You have probably already heard the news that many customers running Amazon's cloud computing services had an extended outage last week. More specifically, a big chunk of the hosting services offered by Amazon - including S3 and EC2 were down for a day and a half. This left many high-profile start-ups, as well as more established companies, completely out of service.
At Semify, we've considered using Amazon web services (AWS) for our hosting needs, but have never seen the business case become strong enough. Even so, we re-visit the issue annually as we adjust our business plan and ensure our technology configuration is scalable. As you know, our SEO reseller program has been growing rapidly this year. As such, we have pushed out several large infrastructure projects with the goal of adding capacity and increasing redundancy. These are the very same business objectives that many companies have for moving to Amazon's virtual hosting services.
For those who don't know, here is a quick primer on what Amazon Web Services really are and how they relate to tradition data center hosting. AWS is in many ways a traditional hosting service. At the end of the day, you are paying someone for servers in a redundant, secure and reliable data center. This means all the things it usually does: Fire suppression systems, tight security, 24x7 monitoring and backup power. It also means having many different pathways to the Internet so your physical connectivity and routing is diversified. All of these "features" create reliability for your application. However, Amazon's hosting services differ in some very fundamental ways from traditional data center hosting.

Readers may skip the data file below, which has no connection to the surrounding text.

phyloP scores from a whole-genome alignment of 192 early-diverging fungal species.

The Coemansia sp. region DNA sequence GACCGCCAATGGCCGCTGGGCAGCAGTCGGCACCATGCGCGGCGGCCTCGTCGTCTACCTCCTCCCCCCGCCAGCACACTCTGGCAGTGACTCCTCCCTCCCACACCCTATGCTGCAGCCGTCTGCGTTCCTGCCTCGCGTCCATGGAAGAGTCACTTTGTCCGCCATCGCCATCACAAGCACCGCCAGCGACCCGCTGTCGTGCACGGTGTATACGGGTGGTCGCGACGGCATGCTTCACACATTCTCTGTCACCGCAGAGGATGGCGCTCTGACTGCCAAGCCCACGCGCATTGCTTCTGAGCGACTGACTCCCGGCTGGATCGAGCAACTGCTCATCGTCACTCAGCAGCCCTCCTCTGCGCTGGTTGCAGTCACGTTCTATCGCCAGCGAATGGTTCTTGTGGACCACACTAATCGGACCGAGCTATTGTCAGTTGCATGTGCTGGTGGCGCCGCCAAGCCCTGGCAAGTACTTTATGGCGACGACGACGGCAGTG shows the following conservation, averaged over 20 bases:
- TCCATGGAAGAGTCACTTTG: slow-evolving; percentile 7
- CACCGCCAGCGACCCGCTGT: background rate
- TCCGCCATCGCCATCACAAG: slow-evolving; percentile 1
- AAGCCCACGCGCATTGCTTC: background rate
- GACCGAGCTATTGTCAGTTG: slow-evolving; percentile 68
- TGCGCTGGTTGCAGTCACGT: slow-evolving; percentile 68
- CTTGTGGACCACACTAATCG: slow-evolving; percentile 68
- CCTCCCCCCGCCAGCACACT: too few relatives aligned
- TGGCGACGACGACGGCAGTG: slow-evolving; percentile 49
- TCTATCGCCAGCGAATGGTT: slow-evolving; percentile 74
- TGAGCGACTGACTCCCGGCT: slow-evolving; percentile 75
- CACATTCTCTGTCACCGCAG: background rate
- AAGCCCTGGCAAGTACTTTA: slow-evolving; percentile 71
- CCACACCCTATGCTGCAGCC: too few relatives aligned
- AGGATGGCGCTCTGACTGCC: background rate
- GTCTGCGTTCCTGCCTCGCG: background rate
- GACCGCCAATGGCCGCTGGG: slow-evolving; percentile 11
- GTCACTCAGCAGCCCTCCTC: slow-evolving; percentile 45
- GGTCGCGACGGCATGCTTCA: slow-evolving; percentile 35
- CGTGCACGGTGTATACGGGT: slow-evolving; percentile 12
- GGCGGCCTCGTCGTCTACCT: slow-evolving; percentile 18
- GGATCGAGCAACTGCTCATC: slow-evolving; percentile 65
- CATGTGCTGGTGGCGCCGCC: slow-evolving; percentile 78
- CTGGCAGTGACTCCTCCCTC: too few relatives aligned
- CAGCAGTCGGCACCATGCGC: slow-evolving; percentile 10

The biggest difference is the on-demand nature of Amazon's service. You can order and configure an entire rack of servers through Amazon's web interface, paying via credit card. You can spin up additional servers in a matter of minutes. You can also do this programmatically through API calls. This is very different from the traditional data center procurement process - which can be quite lengthy. As you think this through, you start to grasp the power of what Amazon has done. For example, you could architect your application so that loads and response times were monitored. As the application slows due to load, it could bring more resources (such as web servers) online automatically to meet the rising demand. Likewise, it could spin itself down to lower capacity during off-peak hours. Very spiffy.
The pricing model is also very different with Amazon's hosting. It is essentially a throw-back to the mainframe pricing standards of the 1980's when people paid for "CPU time." Because the hosting is so virtual, and on-demand, Amazon has revived the old financial models of the mainframe. The idea here is that you pay for only what you use, and you use only what you need. Again, this philosophy is only possible because of the additional layers of virtualization Amazon has created. While you can install and run this type of virtualization yourself in dedicated space, you are still paying for the rackspace (and related support services) when those resources are offline. With Amazon's mainframe pricing model, you are not. In theory, this should lead to lower overall hosting costs.
All-in-all, I think Amazon's approach to data center management is novel and useful. There may be a role for it in Semify's future - but not until they work out all the bugs and can meet the uptime and reliability promises they tout. Also, I think the pricing has further to fall before the business case looks more attractive to teams who know their way around the less expensive data center cages that exist in many less glamorous locations.